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Evaluating Sources for Credibility

North Carolina State University Libraries. This video is licensed under a Creative Commons Attribution-NonCommercial-ShareAlike 3.0 United States license -

Evaluation Criteria Checklist - Questions to Ask

When evaluating either print or online resources for a research assignment or paper, ask the following questions from the evaluation criteria checklist below:

Evaluation Criteria Checklist


  • Who is the author or sponsoring organization?
  • Who is the publisher?
  • Is there contact information?
  • Are the author’s credentials provided?
  • Is biographical information given?


  • Why was the work written?
  • Does the author or sponsor have an agenda?
  • Is there an About link?
  • Is the site personal, commercial, governmental, organizational, or educational? (.com, .gov, .org, .edu)
  • Who is the target audience?
  • Is the information intended to inform, explain, sell, promote, or persuade?


  • Currency:  what is the publication date or last revision?
  • Is the source comprehensive, brief, or unique?
  • Is the material presented as original or secondary?
  • What level is the presentation? (elementary, HS, college)
  • Does the author support the information with works cited or links to other sources?




  • Is the website user-friendly?
  • What kinds of images are used?
  • Is the navigation menu well-labeled?
  • Are there spelling or grammar errors?
  • Do the pages appear uncluttered?
  • Are there ads or pop-ups on the page?
  • Are links working?

Where can I find reliable information on the Web?

The Web contains a wealth of information published by governments, educational institutions, professional organizations, non-profit groups, commercial enterprises, and private individuals all over the world. Since there are no standards for information quality on the Web, not everything you find will be accurate or appropriate to use as research. Generally speaking, you can locate reliable information on authoritative Web sites, such as:

Government agency and department web site url addresses are identified by the .gov domain suffix:

College and university web site url addresses are identified by the .edu domain suffix:

  • Example: Harvard University
  • Excludes student or faculty pages hosted by the educational institution.  

Professional society and non-profit organization web site url addresses are identified by the .org domain suffix:

Beware, not all .org sites are unbiased. There are organizations with Web sites in this category that exist to promote a specific point of view, for example, Planned Parenthood, National Organization for the Reform of Marijuana Laws, or the National Rifle Association.

Commercial or for-profit company web site url addresses are identified by the .com domain suffix:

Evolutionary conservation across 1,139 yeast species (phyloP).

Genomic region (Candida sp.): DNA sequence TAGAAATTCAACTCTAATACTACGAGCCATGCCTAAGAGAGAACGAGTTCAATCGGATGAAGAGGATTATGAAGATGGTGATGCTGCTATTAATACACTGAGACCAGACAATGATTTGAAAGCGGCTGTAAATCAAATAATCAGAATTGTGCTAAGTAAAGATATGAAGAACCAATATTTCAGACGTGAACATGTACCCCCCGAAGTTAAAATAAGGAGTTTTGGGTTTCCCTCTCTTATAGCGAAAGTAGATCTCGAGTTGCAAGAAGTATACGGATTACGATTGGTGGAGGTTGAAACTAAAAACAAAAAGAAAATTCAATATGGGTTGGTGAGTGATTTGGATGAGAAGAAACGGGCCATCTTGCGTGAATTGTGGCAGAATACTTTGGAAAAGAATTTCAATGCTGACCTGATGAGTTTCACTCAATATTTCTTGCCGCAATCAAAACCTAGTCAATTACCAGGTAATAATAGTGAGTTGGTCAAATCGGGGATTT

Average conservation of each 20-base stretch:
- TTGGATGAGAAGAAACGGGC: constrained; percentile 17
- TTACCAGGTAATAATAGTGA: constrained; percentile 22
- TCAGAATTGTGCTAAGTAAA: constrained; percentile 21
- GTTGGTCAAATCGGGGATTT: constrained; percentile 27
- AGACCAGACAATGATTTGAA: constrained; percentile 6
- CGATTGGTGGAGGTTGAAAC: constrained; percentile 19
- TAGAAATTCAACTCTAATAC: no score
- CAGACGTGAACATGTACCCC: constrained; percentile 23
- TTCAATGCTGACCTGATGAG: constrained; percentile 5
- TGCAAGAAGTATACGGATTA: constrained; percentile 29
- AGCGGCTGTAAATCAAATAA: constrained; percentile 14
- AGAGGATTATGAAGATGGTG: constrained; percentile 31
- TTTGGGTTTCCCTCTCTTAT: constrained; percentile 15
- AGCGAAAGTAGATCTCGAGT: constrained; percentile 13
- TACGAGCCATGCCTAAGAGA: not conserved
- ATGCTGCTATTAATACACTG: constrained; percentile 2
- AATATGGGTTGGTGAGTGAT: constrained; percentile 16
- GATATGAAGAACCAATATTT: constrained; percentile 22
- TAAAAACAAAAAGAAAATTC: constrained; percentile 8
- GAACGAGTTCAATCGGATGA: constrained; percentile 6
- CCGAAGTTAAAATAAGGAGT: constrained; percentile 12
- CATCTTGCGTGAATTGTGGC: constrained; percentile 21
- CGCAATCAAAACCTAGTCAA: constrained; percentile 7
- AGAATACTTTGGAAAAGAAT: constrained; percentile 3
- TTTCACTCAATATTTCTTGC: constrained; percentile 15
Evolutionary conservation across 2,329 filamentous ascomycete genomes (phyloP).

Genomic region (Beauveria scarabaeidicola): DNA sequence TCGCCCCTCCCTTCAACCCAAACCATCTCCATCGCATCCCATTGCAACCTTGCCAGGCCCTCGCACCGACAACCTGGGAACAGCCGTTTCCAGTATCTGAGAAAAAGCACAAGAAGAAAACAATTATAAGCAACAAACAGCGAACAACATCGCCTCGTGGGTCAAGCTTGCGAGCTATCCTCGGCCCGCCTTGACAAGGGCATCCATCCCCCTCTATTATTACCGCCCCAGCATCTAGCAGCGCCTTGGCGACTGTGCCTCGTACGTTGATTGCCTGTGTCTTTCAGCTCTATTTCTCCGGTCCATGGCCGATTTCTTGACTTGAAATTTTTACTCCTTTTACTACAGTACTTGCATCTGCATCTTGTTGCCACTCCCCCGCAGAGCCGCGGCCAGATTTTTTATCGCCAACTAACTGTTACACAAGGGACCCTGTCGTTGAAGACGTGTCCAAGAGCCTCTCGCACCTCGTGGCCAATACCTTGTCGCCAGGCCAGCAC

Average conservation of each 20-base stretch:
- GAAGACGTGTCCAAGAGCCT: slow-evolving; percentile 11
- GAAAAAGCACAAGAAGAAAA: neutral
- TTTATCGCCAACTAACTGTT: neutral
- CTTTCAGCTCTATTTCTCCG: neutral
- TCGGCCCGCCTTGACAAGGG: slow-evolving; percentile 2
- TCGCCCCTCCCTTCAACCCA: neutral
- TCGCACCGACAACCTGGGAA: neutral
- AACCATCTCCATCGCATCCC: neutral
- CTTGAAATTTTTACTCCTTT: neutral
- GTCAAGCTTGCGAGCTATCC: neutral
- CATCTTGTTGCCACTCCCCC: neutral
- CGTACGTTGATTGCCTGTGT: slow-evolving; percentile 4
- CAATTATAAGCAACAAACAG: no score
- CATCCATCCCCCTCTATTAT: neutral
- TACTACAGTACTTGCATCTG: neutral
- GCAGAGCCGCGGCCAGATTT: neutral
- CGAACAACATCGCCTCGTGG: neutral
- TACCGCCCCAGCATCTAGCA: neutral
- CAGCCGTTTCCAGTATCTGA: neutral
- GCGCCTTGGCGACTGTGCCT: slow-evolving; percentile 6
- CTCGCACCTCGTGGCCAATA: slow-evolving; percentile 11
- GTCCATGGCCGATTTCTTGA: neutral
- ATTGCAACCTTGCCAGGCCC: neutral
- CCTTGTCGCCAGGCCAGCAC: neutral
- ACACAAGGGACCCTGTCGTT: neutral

If it is not obvious the information comes from an authoritative group, look for links such as "About Us," "Who We Are," or "Our Mission" to evaluate the source.

Is the Author Qualified?

Search for contact information such as a name, e-mail address, or institution.

Search for the author's credentials:

  • Is the author affiliated with a university, organization, institution, or association? 
  • Search for the author's name in a library database such as Academic Search Complete or WorldCat to find out about whether or not the author has other publications.
  • Search the author's name on Google. Is he or she listed as author of other Web publications? Is there an organization, publisher, or corporate author listed? Who is producing or sponsoring the site? A university? A government agency? An organization? Is the organization profit or nonprofit? Do you see a university or corporate logo? Is the site someone's personal Web page?

For a Web site, look at the site's address. Is the top-level domain .edu, .gov, or .org? These domains indicate that the source is an educational, government, or non-profit institution and may indicate higher reliability, but this does not automatically make it an authoritative or reliable source.

  • If you cannot tell anything about the producer of the site from the page you are on, delete part of the Web address after the main address or first forward slash (/). This will take you to the home page of the site. From there you may be able to find out who is sponsoring it.
  • Many Web sources do not give the identity or credentials of the author or producer. Sources that do not give this information have questionable reliability.

Check a biographical source:

  • There will be many times during your years in college and later in life that you will need to find biographical information about a person. The library has dozens of biographical sources in the reference area. A researcher often doesn't know which one will contain information on the person of interest. Some basic sources to try are the following:
  • Articles: Find articles in databases such as: Literature Resource Center or Academic Search Complete.
  • Encyclopedia articles: Look in general or specialized encyclopedias for a brief summary of an author's life. Use the library catalog to find both print and online encyclopedias.
  • Books: Do a subject search in the library catalog to find print and online books that detail a person's life.

Read a critical review:

  • Book Reviews: A review is a critical evaluation which will often provide information about the author. By reading reviews, you can determine the quality of a book or movie.Books are reviewed in newspapers, magazines, and scholarly journals. Ordinarily a book will be reviewed within a year after it is published, although it may be reviewed later.  The following are two sources for finding book reviews:

Evaluation Tutorials